Call for Papers
The Genius of the (Other) Sytem: The Rise and Fall of the Major Soviet
March 12 and 13, 1999
"The American cinema is a classical art, but why not then admire in it
what is most admirable, i.e., not only the talent of this or that
filmmaker, but the genius of the system."
Many of us know Bazin's dictum, or the uses to which Schatz put it in his
monograph on the American studio system. But how much do we know about
the role of the studio in Soviet/post-Soviet cinema?
The Graduate Film Studies Group at the University of California, Berkeley
invites submissions for its spring conference. This two-day conference
will explore the role of the studio in Soviet film production and will
feature papers from American, Russian, and Eastern European scholars on
the development and destruction of the studio system.
We welcome proposals from a variety of theoretical or methodological
approaches. Papers might focus on a number of topics, including
individuals (e.g. Shumiatsky, Stalin, Pyriev), key moments (e.g.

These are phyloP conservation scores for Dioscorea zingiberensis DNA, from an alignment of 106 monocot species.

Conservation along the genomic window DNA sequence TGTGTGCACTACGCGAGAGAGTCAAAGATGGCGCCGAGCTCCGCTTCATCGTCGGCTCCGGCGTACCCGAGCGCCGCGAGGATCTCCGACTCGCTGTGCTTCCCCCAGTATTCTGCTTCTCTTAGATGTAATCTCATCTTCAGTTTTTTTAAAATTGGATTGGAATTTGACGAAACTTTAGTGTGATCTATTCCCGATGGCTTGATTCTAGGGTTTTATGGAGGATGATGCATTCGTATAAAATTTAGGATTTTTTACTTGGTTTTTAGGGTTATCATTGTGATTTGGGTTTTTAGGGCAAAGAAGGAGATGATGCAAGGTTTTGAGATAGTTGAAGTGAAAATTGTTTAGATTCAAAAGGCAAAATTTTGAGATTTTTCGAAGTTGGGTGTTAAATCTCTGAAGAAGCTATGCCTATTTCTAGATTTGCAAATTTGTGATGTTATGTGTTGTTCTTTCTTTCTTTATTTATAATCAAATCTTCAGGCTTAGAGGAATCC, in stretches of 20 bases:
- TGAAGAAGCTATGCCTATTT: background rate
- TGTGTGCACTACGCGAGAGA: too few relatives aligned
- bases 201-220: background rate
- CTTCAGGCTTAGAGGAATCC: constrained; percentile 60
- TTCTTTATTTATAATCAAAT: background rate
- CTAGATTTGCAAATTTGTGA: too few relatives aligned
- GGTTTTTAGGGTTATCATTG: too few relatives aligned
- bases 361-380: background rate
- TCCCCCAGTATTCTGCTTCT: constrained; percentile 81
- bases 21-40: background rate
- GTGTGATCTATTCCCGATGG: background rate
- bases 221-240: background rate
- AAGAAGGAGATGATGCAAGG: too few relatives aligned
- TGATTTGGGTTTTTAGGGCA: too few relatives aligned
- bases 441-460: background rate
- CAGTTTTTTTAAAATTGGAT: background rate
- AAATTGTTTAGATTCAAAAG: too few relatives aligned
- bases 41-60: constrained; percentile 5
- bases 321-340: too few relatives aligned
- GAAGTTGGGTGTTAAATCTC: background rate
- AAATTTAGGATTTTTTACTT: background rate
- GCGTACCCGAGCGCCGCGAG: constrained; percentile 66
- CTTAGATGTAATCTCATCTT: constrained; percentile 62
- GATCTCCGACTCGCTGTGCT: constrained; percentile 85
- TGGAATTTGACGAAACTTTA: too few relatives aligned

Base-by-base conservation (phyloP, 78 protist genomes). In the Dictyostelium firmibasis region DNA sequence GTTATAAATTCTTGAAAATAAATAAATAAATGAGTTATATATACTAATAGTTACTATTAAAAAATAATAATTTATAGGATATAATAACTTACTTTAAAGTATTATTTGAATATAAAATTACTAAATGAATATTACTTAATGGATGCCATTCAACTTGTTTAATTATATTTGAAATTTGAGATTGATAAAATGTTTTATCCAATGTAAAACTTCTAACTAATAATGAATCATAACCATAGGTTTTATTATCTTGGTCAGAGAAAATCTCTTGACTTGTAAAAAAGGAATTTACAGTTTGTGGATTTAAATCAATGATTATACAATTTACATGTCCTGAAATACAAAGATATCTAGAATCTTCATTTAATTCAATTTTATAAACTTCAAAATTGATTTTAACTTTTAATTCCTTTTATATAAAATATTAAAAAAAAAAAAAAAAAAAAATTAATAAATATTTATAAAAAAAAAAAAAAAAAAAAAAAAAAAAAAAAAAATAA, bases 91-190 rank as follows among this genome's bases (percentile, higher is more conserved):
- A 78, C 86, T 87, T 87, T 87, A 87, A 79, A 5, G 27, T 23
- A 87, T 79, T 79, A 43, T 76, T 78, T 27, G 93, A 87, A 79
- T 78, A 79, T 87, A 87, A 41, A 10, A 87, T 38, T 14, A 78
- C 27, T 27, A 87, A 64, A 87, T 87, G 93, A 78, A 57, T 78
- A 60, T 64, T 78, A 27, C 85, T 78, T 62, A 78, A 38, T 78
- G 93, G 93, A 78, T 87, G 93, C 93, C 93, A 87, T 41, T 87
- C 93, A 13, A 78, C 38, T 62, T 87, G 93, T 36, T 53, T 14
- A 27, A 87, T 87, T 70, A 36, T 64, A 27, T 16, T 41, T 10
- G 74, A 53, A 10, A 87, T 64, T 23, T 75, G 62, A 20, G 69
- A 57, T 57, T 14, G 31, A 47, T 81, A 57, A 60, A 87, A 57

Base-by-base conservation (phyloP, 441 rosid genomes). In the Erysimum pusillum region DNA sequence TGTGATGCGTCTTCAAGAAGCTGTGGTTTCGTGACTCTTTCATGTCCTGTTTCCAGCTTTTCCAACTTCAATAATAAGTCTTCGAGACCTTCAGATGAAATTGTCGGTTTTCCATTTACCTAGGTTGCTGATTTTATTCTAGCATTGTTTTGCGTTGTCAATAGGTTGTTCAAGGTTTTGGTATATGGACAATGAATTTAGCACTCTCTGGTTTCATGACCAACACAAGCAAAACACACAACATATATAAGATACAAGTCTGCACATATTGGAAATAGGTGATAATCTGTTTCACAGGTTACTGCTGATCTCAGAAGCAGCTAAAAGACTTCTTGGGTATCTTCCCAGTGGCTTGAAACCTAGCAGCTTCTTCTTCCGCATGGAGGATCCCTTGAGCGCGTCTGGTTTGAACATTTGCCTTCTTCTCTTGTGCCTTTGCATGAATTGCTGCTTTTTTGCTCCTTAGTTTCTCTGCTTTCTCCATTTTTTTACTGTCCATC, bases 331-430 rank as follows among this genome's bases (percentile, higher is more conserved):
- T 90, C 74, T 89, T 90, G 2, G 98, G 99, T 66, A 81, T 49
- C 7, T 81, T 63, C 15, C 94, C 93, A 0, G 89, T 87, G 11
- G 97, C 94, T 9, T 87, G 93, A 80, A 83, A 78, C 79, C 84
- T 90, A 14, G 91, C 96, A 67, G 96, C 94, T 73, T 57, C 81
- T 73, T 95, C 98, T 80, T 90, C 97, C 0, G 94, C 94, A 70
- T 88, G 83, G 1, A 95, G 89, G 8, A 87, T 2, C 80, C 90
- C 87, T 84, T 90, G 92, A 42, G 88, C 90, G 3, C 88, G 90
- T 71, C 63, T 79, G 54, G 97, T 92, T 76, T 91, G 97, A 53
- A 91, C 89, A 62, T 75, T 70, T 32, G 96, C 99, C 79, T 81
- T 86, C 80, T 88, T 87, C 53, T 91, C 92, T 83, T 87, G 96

formation/consolidation of the studios, their wartime relocation to
Alma-Ata), relationships (e.g. the studio and raw materials, the studio
and the star, VGIK and the studios), etc. Comparative approaches are
welcome. Submissions from graduate students are particularly encouraged.
This conference is sponsored in part by the Townsend Center for the
Featured speakers will include Maya Turovskaya, Alexander Pozdniakov, and
Send abstract (200-300 words) by email, fax, or post by 1/9/99 to
Film Studies #2670
Berkeley, CA 94720-2670
[log in to unmask]
Screen-L is sponsored by the Telecommunication & Film Dept., the
University of Alabama.